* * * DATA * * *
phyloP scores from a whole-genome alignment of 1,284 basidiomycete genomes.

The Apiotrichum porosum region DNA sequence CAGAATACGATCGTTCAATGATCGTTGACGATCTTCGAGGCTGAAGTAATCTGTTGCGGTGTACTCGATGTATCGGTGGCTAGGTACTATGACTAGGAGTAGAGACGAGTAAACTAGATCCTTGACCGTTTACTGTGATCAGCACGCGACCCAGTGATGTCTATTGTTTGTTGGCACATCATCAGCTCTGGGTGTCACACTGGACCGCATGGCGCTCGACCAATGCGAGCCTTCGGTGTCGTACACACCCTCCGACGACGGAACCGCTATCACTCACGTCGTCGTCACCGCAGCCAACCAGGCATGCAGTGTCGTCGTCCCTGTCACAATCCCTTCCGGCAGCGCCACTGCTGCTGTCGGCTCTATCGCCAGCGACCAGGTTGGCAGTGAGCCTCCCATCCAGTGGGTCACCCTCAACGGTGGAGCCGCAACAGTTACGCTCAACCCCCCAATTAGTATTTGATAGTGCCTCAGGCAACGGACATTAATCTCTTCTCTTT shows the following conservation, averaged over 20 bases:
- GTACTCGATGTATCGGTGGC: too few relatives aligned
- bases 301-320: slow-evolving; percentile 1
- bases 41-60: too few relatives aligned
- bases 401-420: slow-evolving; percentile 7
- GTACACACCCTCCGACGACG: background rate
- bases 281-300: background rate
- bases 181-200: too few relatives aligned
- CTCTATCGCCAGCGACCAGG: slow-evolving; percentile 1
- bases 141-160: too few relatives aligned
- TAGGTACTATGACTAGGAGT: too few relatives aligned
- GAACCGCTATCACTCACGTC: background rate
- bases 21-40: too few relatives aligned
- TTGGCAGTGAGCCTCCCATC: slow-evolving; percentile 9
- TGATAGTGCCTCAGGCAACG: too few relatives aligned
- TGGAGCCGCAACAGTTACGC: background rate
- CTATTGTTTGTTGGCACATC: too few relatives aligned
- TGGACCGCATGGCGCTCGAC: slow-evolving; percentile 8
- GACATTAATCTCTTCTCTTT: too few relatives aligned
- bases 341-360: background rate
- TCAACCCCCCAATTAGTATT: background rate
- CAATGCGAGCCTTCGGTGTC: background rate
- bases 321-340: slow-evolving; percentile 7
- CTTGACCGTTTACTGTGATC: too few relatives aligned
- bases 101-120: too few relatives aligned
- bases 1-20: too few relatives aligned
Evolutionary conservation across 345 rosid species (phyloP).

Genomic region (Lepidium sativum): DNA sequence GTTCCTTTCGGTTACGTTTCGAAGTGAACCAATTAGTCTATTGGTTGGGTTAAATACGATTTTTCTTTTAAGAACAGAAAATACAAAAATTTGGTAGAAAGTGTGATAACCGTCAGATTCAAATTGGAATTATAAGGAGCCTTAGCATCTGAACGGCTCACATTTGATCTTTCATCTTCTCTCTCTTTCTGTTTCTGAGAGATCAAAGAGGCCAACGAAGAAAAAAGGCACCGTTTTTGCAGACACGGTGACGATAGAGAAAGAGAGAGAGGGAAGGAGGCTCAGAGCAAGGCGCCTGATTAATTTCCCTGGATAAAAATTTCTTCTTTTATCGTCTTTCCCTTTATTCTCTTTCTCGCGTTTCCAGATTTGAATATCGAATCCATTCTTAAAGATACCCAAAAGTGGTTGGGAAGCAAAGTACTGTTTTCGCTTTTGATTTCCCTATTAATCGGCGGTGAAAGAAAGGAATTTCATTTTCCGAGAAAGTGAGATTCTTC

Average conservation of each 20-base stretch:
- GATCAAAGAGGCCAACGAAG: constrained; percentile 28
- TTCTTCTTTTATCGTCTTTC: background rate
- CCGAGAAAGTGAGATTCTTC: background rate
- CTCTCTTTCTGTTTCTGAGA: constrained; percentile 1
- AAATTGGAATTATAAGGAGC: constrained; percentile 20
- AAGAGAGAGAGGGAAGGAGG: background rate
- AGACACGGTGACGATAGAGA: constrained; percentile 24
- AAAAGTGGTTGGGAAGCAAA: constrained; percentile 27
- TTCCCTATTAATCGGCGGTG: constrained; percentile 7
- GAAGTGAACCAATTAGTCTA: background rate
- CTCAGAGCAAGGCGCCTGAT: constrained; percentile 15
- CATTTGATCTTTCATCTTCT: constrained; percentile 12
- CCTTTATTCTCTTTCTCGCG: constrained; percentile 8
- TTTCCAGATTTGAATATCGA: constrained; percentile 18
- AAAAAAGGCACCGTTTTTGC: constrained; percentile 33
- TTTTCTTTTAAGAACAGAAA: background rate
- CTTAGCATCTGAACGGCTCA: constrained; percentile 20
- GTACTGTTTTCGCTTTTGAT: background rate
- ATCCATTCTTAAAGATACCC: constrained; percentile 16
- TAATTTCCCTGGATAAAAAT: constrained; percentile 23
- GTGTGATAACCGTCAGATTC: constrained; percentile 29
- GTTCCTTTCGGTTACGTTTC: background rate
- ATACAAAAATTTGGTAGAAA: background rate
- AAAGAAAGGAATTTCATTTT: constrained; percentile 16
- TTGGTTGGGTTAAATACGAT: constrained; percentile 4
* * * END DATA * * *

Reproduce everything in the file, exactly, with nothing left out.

phyloP scores from a whole-genome alignment of 1,284 basidiomycete genomes.

The Apiotrichum porosum region DNA sequence CAGAATACGATCGTTCAATGATCGTTGACGATCTTCGAGGCTGAAGTAATCTGTTGCGGTGTACTCGATGTATCGGTGGCTAGGTACTATGACTAGGAGTAGAGACGAGTAAACTAGATCCTTGACCGTTTACTGTGATCAGCACGCGACCCAGTGATGTCTATTGTTTGTTGGCACATCATCAGCTCTGGGTGTCACACTGGACCGCATGGCGCTCGACCAATGCGAGCCTTCGGTGTCGTACACACCCTCCGACGACGGAACCGCTATCACTCACGTCGTCGTCACCGCAGCCAACCAGGCATGCAGTGTCGTCGTCCCTGTCACAATCCCTTCCGGCAGCGCCACTGCTGCTGTCGGCTCTATCGCCAGCGACCAGGTTGGCAGTGAGCCTCCCATCCAGTGGGTCACCCTCAACGGTGGAGCCGCAACAGTTACGCTCAACCCCCCAATTAGTATTTGATAGTGCCTCAGGCAACGGACATTAATCTCTTCTCTTT shows the following conservation, averaged over 20 bases:
- GTACTCGATGTATCGGTGGC: too few relatives aligned
- bases 301-320: slow-evolving; percentile 1
- bases 41-60: too few relatives aligned
- bases 401-420: slow-evolving; percentile 7
- GTACACACCCTCCGACGACG: background rate
- bases 281-300: background rate
- bases 181-200: too few relatives aligned
- CTCTATCGCCAGCGACCAGG: slow-evolving; percentile 1
- bases 141-160: too few relatives aligned
- TAGGTACTATGACTAGGAGT: too few relatives aligned
- GAACCGCTATCACTCACGTC: background rate
- bases 21-40: too few relatives aligned
- TTGGCAGTGAGCCTCCCATC: slow-evolving; percentile 9
- TGATAGTGCCTCAGGCAACG: too few relatives aligned
- TGGAGCCGCAACAGTTACGC: background rate
- CTATTGTTTGTTGGCACATC: too few relatives aligned
- TGGACCGCATGGCGCTCGAC: slow-evolving; percentile 8
- GACATTAATCTCTTCTCTTT: too few relatives aligned
- bases 341-360: background rate
- TCAACCCCCCAATTAGTATT: background rate
- CAATGCGAGCCTTCGGTGTC: background rate
- bases 321-340: slow-evolving; percentile 7
- CTTGACCGTTTACTGTGATC: too few relatives aligned
- bases 101-120: too few relatives aligned
- bases 1-20: too few relatives aligned
Evolutionary conservation across 345 rosid species (phyloP).

Genomic region (Lepidium sativum): DNA sequence GTTCCTTTCGGTTACGTTTCGAAGTGAACCAATTAGTCTATTGGTTGGGTTAAATACGATTTTTCTTTTAAGAACAGAAAATACAAAAATTTGGTAGAAAGTGTGATAACCGTCAGATTCAAATTGGAATTATAAGGAGCCTTAGCATCTGAACGGCTCACATTTGATCTTTCATCTTCTCTCTCTTTCTGTTTCTGAGAGATCAAAGAGGCCAACGAAGAAAAAAGGCACCGTTTTTGCAGACACGGTGACGATAGAGAAAGAGAGAGAGGGAAGGAGGCTCAGAGCAAGGCGCCTGATTAATTTCCCTGGATAAAAATTTCTTCTTTTATCGTCTTTCCCTTTATTCTCTTTCTCGCGTTTCCAGATTTGAATATCGAATCCATTCTTAAAGATACCCAAAAGTGGTTGGGAAGCAAAGTACTGTTTTCGCTTTTGATTTCCCTATTAATCGGCGGTGAAAGAAAGGAATTTCATTTTCCGAGAAAGTGAGATTCTTC

Average conservation of each 20-base stretch:
- GATCAAAGAGGCCAACGAAG: constrained; percentile 28
- TTCTTCTTTTATCGTCTTTC: background rate
- CCGAGAAAGTGAGATTCTTC: background rate
- CTCTCTTTCTGTTTCTGAGA: constrained; percentile 1
- AAATTGGAATTATAAGGAGC: constrained; percentile 20
- AAGAGAGAGAGGGAAGGAGG: background rate
- AGACACGGTGACGATAGAGA: constrained; percentile 24
- AAAAGTGGTTGGGAAGCAAA: constrained; percentile 27
- TTCCCTATTAATCGGCGGTG: constrained; percentile 7
- GAAGTGAACCAATTAGTCTA: background rate
- CTCAGAGCAAGGCGCCTGAT: constrained; percentile 15
- CATTTGATCTTTCATCTTCT: constrained; percentile 12
- CCTTTATTCTCTTTCTCGCG: constrained; percentile 8
- TTTCCAGATTTGAATATCGA: constrained; percentile 18
- AAAAAAGGCACCGTTTTTGC: constrained; percentile 33
- TTTTCTTTTAAGAACAGAAA: background rate
- CTTAGCATCTGAACGGCTCA: constrained; percentile 20
- GTACTGTTTTCGCTTTTGAT: background rate
- ATCCATTCTTAAAGATACCC: constrained; percentile 16
- TAATTTCCCTGGATAAAAAT: constrained; percentile 23
- GTGTGATAACCGTCAGATTC: constrained; percentile 29
- GTTCCTTTCGGTTACGTTTC: background rate
- ATACAAAAATTTGGTAGAAA: background rate
- AAAGAAAGGAATTTCATTTT: constrained; percentile 16
- TTGGTTGGGTTAAATACGAT: constrained; percentile 4